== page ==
It sounds familiar: a group of upwardly mobile, mostly white friends reconvene a few years after college and wind up bringing old loves and regrets to light. There are quite a few movies like this, but they all huddle together in the shadow of the 1983’s The Big Chill. More than thirty graduating classes have come and gone since then, but any story about a group of friends reassessing the bonds that once brought them together is bound to draw comparisons to Lawrence Kasdan’s movie. About Alex, from first-time feature writer and director Jesse Zwick, is no exception. Zwick’s response: turn into the skid, and have your characters talk about “those ’80s movies” about thirtysomething reunions. Zwick’s film isn’t just similar to The Big Chill in premise — the older film’s plot was kickstarted by the suicide of a character named Alex; here, Alex merely attempts suicide — but an active remake for the older members of Generation Y. He knows that critical comparisons are unavoidable, but more interestingly, he also knows realistic, culturally savvy characters would know all about The Big Chill and recognize that they were reenacting a version of it.
About Alex, then, reveals itself not just as the latest iteration of a story about generational angst, but a remarkably accurate one for this specific generation. It’s self-aware, but not smug, and it’s frank about technology and music and culture in ways that feel refreshingly plain. After Alex (Jason Ritter) attempts to kill himself, his friends convene for a weekend at his secluded house in upstate New York to offer support and try to deal with what happened. Sarah (Aubrey Plaza) is hung up on the presence of Isaac (Ben Minghella), the object of her unrequited college love, and the fact that Isaac has brought his new girlfriend, Kate (Jane Levy), for the weekend. Josh (Max Greenfield) is bitter and uneasy about the entire situation, and he resorts to needling his friends to fend off his fears. Ben (Nate Parker) and Siri (Maggie Grace) are at a crossroads in their own relationship: she gets a job offer in California, while he struggles with the fact that his unfulfilling day job at a magazine isn’t helping him become the great novelist he thought he’d be by now. Everyone has just slightly veered off the track they’d laid down at commencement, and Alex’s act has jarred them into wondering what will happen to any of them, and whether they’ll get where they need to be.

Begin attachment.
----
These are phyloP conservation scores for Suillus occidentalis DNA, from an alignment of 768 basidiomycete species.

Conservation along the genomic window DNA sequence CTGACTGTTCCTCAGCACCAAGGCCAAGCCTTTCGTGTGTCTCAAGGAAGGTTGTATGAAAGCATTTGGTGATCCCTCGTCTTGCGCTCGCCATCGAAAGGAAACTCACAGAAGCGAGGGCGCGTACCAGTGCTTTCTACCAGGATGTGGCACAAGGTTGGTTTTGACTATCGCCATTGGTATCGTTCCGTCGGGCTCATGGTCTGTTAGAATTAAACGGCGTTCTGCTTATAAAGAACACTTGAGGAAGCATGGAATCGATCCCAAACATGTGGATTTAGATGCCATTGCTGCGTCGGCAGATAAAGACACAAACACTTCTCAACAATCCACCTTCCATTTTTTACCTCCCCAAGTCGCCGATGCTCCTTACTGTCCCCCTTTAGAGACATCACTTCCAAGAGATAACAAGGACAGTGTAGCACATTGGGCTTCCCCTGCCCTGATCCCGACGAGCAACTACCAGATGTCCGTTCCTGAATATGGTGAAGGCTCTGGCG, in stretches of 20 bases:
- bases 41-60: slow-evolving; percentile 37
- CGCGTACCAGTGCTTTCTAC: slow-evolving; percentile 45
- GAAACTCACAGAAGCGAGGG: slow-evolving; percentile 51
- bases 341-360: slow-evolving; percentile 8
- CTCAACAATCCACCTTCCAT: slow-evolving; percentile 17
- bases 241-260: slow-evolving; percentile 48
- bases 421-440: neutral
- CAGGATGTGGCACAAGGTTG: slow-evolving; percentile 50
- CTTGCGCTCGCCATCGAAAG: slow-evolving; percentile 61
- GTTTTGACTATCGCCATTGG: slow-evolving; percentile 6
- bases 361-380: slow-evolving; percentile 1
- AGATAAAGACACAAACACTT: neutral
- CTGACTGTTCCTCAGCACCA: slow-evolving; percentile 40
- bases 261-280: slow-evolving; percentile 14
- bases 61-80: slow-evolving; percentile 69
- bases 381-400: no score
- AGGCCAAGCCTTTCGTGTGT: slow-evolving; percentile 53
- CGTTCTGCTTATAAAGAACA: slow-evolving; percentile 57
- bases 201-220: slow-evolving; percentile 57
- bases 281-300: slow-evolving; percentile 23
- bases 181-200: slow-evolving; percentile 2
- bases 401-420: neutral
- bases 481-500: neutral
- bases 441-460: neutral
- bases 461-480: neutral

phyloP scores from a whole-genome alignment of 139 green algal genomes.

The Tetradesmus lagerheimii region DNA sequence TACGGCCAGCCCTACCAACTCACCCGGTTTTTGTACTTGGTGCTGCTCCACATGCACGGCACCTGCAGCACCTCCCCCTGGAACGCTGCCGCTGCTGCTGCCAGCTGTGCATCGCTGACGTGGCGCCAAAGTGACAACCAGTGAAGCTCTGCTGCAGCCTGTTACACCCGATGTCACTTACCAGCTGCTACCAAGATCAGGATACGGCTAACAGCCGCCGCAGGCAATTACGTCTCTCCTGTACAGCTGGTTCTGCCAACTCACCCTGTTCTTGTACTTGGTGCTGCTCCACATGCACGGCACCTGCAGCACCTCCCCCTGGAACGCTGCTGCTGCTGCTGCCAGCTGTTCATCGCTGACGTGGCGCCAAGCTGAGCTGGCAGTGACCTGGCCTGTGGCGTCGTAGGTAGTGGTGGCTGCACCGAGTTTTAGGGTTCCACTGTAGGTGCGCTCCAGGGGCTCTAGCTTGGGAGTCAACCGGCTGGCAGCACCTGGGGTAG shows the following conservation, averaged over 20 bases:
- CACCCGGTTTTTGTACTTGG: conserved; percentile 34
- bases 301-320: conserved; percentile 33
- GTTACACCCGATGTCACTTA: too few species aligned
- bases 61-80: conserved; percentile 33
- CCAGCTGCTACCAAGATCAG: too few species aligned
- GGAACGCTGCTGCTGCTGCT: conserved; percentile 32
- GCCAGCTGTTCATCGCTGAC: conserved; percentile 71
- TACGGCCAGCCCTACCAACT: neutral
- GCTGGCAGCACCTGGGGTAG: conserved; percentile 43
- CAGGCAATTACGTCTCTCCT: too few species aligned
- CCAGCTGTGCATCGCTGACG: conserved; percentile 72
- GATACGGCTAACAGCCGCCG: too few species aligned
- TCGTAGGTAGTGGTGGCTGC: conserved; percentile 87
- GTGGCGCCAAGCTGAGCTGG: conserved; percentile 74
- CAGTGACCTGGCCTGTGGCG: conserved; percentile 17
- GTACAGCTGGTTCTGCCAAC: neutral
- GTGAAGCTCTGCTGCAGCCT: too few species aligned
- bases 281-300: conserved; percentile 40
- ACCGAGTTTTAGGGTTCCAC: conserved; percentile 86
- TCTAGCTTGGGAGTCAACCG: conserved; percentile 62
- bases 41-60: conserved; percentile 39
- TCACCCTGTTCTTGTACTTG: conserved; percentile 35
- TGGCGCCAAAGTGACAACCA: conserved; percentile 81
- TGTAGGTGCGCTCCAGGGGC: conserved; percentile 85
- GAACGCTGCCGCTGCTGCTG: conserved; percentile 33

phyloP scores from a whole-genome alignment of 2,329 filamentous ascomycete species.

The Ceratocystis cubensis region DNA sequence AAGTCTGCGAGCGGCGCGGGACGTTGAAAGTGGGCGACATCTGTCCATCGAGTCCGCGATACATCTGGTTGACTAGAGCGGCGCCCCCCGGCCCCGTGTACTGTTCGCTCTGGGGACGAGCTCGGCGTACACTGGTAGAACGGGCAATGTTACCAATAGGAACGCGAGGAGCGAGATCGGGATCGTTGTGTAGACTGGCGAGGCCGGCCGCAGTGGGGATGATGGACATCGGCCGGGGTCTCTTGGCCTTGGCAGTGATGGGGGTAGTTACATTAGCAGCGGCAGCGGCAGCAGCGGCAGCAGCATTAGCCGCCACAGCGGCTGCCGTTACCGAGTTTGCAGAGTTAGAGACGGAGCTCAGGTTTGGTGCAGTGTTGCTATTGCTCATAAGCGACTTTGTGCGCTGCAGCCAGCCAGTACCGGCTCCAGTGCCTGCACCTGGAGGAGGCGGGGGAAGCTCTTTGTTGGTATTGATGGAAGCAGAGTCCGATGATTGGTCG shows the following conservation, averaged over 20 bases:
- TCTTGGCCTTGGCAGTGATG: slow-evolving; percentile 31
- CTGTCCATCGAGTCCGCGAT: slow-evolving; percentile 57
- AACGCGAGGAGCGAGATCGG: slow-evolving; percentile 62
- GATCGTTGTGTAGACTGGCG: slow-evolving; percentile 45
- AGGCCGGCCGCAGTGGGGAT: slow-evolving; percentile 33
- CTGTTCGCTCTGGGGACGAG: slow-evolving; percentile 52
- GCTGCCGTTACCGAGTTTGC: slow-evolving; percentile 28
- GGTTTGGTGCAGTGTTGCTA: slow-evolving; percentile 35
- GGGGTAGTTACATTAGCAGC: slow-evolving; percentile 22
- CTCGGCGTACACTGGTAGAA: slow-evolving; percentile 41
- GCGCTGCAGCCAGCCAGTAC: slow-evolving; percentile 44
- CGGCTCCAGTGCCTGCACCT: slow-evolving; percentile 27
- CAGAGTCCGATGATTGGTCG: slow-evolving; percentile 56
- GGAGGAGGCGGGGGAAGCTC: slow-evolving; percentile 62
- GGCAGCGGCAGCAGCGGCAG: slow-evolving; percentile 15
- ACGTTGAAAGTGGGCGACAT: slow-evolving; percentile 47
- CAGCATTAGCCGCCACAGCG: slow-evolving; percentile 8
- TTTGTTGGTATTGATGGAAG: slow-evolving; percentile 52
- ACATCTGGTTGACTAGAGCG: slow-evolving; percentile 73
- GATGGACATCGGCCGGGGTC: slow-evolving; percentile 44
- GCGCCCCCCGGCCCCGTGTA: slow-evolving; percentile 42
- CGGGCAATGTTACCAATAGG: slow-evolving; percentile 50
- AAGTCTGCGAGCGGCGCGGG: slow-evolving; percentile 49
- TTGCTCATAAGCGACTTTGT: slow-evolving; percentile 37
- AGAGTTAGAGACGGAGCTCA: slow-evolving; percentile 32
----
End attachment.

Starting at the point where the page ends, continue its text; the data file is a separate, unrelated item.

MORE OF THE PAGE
That all sounds fairly rote on paper, and there are, admittedly, moments in Zwick’s film that feel like he’s just checking off the boxes. (He’s also prone to lapses into forgettable banter, as when two characters bicker over the timing of a piece of personal news: “When were you gonna tell me?” “What do you mean? I’m telling you now.” Scenes like this feel like they come preinstalled with screenwriting software.) But when the group assembles at Alex’s house, things start to tighten up, thanks largely to the cast’s ease in their roles and with each other.
As befits a movie that recreates The Big Chill while also admitting it’s doing as much, About Alex is obsessed with the obsession for nostalgia that seems to strike every generation once they’re a few years removed from the time they hazily refer to as the best years of their lives. Josh is working on a thesis about “the future of biography,” and how the evolution of social media will affect the way people chart the narrative of their lives. The film deals with the ubiquity and etiquette of social media better than any other film to date, neither putting Facebook in scare quotes nor hiding them or writing them off. These networks are just used in the omnipresent, sometimes jokey way that they already are in the lives of many people, especially people of the age and inclination as the characters here. Josh embodies the uncomfortable duality of his peers: He rails against his generation’s reliance on social media as an indulgence — “The only thing I hate more than the present is nostalgia for the past,” he says — but he does so even as he leans for unnameable comfort on the friends he first made years earlier.
The film is strongest when it leans away from the easy plotting Zwick wants to keep imposing on it. (One character dreams of opening a restaurant; another’s an investment banker dying to offer the seed money.) There’s a neatness to some of the film that only winds up highlighting the artifice. Thankfully, Plaza and Greenfield lead the cast through the warm, gentle waters, and the group’s energy — by turns playful, fearful, impatient, and resilient — makes an ordinary story feel a little more rounded and lived-in. Every generations wants to do right where they saw their parents do wrong, and the film indulges in some of that flattery: this Alex gets to live, after all. But the film’s surety comes from the way its characters ask questions, not the way Zwick wants them to find answers. About Alex is familiar inside and out, but that doesn’t make it any less true. Just the opposite.